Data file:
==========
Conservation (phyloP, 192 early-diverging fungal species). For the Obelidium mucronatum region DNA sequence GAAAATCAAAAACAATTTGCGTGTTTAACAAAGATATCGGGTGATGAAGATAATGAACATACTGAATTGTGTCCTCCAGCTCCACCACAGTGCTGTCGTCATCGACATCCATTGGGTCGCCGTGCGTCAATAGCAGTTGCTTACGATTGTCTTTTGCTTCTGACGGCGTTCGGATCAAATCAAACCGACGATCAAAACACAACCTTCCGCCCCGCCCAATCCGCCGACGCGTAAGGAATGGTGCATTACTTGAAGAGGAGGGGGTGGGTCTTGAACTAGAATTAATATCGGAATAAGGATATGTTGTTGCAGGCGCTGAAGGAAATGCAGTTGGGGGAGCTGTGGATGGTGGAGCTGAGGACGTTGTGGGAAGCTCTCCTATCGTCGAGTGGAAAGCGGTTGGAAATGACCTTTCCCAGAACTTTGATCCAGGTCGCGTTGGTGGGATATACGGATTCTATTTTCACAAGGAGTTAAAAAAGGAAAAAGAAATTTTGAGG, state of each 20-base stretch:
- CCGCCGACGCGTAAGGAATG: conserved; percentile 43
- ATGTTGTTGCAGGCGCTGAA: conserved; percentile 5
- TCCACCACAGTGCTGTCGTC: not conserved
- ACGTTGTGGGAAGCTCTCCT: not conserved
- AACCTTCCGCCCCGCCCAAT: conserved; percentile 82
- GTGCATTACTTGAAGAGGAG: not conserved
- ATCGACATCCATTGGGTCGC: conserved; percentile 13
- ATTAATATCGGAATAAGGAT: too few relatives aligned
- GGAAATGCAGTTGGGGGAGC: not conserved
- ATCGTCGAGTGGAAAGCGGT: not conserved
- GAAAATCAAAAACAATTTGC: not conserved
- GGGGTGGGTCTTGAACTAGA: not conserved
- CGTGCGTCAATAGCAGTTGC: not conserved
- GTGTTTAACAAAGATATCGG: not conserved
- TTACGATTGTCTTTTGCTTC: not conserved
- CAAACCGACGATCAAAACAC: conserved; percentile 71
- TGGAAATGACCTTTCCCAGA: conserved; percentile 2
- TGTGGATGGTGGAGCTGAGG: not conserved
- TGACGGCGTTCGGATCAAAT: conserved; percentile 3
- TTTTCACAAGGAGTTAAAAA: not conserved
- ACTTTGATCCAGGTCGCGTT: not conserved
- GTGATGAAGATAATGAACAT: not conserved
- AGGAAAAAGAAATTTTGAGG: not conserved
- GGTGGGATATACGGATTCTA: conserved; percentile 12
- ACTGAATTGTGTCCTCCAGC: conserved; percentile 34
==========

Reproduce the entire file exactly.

Conservation (phyloP, 192 early-diverging fungal species). For the Obelidium mucronatum region DNA sequence GAAAATCAAAAACAATTTGCGTGTTTAACAAAGATATCGGGTGATGAAGATAATGAACATACTGAATTGTGTCCTCCAGCTCCACCACAGTGCTGTCGTCATCGACATCCATTGGGTCGCCGTGCGTCAATAGCAGTTGCTTACGATTGTCTTTTGCTTCTGACGGCGTTCGGATCAAATCAAACCGACGATCAAAACACAACCTTCCGCCCCGCCCAATCCGCCGACGCGTAAGGAATGGTGCATTACTTGAAGAGGAGGGGGTGGGTCTTGAACTAGAATTAATATCGGAATAAGGATATGTTGTTGCAGGCGCTGAAGGAAATGCAGTTGGGGGAGCTGTGGATGGTGGAGCTGAGGACGTTGTGGGAAGCTCTCCTATCGTCGAGTGGAAAGCGGTTGGAAATGACCTTTCCCAGAACTTTGATCCAGGTCGCGTTGGTGGGATATACGGATTCTATTTTCACAAGGAGTTAAAAAAGGAAAAAGAAATTTTGAGG, state of each 20-base stretch:
- CCGCCGACGCGTAAGGAATG: conserved; percentile 43
- ATGTTGTTGCAGGCGCTGAA: conserved; percentile 5
- TCCACCACAGTGCTGTCGTC: not conserved
- ACGTTGTGGGAAGCTCTCCT: not conserved
- AACCTTCCGCCCCGCCCAAT: conserved; percentile 82
- GTGCATTACTTGAAGAGGAG: not conserved
- ATCGACATCCATTGGGTCGC: conserved; percentile 13
- ATTAATATCGGAATAAGGAT: too few relatives aligned
- GGAAATGCAGTTGGGGGAGC: not conserved
- ATCGTCGAGTGGAAAGCGGT: not conserved
- GAAAATCAAAAACAATTTGC: not conserved
- GGGGTGGGTCTTGAACTAGA: not conserved
- CGTGCGTCAATAGCAGTTGC: not conserved
- GTGTTTAACAAAGATATCGG: not conserved
- TTACGATTGTCTTTTGCTTC: not conserved
- CAAACCGACGATCAAAACAC: conserved; percentile 71
- TGGAAATGACCTTTCCCAGA: conserved; percentile 2
- TGTGGATGGTGGAGCTGAGG: not conserved
- TGACGGCGTTCGGATCAAAT: conserved; percentile 3
- TTTTCACAAGGAGTTAAAAA: not conserved
- ACTTTGATCCAGGTCGCGTT: not conserved
- GTGATGAAGATAATGAACAT: not conserved
- AGGAAAAAGAAATTTTGAGG: not conserved
- GGTGGGATATACGGATTCTA: conserved; percentile 12
- ACTGAATTGTGTCCTCCAGC: conserved; percentile 34